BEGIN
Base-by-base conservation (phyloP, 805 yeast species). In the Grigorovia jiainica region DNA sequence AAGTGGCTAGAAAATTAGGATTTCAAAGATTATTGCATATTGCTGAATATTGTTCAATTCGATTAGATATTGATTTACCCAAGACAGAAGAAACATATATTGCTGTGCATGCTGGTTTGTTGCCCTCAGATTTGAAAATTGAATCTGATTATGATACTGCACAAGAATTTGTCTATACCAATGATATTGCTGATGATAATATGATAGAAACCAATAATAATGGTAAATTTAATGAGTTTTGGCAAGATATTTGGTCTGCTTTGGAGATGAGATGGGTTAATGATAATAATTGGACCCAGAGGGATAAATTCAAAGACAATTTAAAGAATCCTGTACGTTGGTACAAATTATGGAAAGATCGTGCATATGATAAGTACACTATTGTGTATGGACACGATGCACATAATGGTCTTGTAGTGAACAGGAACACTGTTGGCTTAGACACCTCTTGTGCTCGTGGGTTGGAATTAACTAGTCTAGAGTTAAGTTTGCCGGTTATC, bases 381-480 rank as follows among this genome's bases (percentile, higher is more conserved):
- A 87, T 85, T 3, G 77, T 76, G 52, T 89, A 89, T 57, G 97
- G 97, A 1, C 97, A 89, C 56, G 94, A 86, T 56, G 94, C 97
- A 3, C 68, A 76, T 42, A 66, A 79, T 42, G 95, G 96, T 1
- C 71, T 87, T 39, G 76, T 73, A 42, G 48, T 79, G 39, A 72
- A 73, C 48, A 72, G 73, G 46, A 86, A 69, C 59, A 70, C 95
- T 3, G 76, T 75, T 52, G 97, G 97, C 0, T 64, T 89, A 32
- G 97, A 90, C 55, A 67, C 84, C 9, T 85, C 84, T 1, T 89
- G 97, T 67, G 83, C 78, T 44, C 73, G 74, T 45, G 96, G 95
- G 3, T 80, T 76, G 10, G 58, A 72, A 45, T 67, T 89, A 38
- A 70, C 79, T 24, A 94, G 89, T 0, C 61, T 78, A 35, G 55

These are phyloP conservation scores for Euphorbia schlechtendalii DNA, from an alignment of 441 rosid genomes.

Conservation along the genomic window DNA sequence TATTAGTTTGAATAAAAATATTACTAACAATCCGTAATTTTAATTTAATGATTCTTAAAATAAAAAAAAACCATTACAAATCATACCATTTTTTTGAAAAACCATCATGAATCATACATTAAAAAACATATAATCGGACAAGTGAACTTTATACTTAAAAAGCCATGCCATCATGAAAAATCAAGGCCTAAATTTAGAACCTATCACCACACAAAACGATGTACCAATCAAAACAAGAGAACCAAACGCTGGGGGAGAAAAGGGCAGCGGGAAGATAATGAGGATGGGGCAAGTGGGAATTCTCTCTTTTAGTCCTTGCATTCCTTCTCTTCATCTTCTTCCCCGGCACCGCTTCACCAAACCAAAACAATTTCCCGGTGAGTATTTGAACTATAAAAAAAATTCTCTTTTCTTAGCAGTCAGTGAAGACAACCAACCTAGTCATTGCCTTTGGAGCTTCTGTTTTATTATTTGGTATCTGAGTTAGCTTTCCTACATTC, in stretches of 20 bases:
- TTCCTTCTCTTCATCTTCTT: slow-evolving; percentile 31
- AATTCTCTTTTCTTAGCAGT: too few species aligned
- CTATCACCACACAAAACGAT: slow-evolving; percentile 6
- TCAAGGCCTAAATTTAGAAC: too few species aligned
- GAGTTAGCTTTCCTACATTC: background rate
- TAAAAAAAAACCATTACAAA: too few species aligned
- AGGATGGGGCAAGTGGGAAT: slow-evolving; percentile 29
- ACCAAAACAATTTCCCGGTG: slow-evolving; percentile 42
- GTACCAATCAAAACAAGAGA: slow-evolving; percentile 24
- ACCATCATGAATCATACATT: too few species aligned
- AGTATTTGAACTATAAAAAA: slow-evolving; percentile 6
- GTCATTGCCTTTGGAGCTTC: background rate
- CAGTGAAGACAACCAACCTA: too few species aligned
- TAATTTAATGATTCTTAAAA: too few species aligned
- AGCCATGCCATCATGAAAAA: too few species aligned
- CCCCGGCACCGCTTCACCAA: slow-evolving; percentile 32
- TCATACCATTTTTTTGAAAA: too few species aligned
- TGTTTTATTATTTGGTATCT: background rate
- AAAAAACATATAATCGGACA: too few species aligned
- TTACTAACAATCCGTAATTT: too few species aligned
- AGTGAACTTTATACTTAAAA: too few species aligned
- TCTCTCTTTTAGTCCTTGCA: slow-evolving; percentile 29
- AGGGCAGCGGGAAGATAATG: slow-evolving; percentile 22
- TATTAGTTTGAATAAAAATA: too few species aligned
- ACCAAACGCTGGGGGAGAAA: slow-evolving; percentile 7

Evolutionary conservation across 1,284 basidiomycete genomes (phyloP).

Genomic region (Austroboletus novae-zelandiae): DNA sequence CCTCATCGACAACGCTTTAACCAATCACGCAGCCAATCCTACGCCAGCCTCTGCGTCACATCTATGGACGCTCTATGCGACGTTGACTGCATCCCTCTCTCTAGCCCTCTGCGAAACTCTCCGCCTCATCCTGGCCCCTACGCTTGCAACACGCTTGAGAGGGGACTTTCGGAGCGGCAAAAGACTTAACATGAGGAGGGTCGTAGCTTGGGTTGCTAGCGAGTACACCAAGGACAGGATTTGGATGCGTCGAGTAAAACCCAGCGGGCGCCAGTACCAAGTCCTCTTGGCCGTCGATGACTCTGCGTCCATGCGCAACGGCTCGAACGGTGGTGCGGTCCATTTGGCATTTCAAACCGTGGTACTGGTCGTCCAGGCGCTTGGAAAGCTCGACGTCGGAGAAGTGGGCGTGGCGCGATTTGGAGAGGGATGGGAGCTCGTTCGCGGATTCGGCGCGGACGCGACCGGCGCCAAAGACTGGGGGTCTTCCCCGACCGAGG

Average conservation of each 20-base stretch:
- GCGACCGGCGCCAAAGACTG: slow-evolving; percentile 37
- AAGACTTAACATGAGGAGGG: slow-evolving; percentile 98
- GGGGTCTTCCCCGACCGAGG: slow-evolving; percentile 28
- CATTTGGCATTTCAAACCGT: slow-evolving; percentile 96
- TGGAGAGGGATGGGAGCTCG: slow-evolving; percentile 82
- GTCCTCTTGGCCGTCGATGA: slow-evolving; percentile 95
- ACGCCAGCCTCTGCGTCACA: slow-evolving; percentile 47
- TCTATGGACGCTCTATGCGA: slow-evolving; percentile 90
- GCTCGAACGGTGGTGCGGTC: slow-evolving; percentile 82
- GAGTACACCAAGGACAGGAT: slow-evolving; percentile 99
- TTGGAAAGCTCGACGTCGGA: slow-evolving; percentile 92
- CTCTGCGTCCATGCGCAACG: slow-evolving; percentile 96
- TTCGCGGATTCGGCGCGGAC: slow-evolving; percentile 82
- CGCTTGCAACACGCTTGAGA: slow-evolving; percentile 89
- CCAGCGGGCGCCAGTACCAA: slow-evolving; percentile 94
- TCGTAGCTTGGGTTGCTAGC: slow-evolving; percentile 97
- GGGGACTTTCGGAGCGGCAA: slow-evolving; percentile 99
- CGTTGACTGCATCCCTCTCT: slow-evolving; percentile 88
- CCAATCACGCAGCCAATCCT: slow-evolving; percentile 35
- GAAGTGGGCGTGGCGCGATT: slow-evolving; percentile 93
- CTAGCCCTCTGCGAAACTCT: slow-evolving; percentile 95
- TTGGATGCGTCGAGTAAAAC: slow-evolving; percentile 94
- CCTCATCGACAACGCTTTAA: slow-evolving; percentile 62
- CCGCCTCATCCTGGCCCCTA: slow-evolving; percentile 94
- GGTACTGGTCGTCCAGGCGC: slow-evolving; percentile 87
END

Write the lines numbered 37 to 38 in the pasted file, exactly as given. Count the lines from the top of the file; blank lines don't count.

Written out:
- TATTAGTTTGAATAAAAATA: too few species aligned
- ACCAAACGCTGGGGGAGAAA: slow-evolving; percentile 7